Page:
The NEC2 GH card defines the helix on the z-axis, which appears vertical in the simulator, but in practice one would install this antenna horizontally.  The GM card is used to rotate and copy the helix around the y-axis to make a curled up dipole.  Because this is a thin helix, the radiation is normal to the z-axis, the same as with a straight wire dipole.

You can model the antenna with CocoaNEC on a Mac, or with xnec2++ or xnec2c on Linux or BSD as described in another post.

Here is the Clue by Four Antenna Model:

CM Clue By Four Attic Antenna
CM Fit a 40 meter band, 7 MHz, HF dipole antenna into your attic
CM Copyright reserved, Herman Oosthuysen, 2017
CM Copyleft defined by the FSF GPL v2
CM 40 meter helical dipole, for 5 meter, 2 by 4 lumber
CM A 2 by 4 is actually 1 1/2 by 3 1/2 inch, or 38 x 89 mm
CM 1/10th wavelength is 4 m
CM 1/1000th wavelength is 40 mm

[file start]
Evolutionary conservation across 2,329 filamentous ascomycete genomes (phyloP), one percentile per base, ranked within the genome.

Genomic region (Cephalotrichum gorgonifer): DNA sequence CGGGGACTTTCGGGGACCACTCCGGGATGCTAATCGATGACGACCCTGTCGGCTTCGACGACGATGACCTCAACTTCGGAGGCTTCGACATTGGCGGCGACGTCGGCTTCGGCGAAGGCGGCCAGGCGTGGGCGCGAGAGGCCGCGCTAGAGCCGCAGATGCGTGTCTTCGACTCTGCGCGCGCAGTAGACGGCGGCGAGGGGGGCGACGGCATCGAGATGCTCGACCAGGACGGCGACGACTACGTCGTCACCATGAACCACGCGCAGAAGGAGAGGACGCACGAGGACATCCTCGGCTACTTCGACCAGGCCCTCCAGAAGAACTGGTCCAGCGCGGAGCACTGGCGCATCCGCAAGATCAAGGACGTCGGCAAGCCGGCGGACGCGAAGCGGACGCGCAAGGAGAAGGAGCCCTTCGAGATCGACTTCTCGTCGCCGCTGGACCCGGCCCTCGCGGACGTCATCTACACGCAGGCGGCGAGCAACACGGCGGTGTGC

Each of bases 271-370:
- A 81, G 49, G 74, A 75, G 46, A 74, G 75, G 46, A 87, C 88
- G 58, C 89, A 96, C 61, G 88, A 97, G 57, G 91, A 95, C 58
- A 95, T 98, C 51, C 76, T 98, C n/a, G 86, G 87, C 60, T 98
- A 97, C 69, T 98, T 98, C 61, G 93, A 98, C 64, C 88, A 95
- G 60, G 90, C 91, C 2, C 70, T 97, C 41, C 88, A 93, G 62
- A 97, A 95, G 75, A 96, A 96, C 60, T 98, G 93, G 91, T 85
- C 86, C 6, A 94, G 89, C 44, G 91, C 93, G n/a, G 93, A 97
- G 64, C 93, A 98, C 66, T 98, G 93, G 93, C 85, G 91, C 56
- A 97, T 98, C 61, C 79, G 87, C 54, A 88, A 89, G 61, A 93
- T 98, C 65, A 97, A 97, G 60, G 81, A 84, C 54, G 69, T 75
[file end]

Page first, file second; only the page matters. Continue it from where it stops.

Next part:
CM Max Segments is 10,000 / 40 mm = 250
CM Radius is 19 x 44.5 mm
CM Circumference is 38 x 2 + 89 x 2 = 254 mm
CM Turns is 10,000 mm / 254 mm = 39.37 turns
CM Length is 2500 mm
CM Spacing is 2500 mm / 39 turns = 64 mm
GH 1 250 6.40E-02 2.50E+00 1.90E-02 4.45E-02 1.90E-02 4.45E-02 1.00E-03
GM 1   1        0      180        0        0        0        0        0
FR     0     0     1      0  7.00E+00         0         0         0         0         0
EX     0     0     1      0  1.00E+00  0.00E+00  0.00E+00  0.00E+00  0.00E+00  0.00E+00
RP     0    91   120   1000         0         0         2         3      5000

The antenna pattern of the twin helix is a regular dipole doughnut with a gain of about 1.5 dBi and an impedance of about 90 Ohm:

The Clue By Four Helical Dipole Antenna

Don't fret too much about the design of a wire antenna.  Use NEC to show that it works, then build it and add a simple little antenna tuner to it, as described at the bottom of this page

Now you can enjoy some DXing, without risking life and limb climbing trees, or erecting masts, while the antenna is protected against the elements, safe and snug inside the roof of your home.

Slinky Springs

Slinky Spring antennas have been around since forever, but steel wire will not work as well as copper wire and a slinky will rust and degrade rather quickly.  The main thing with a DIY helical antenna is to check the design with NEC before you build it - vary the length of wire, number of turns and do a frequency sweep to get a feel for it.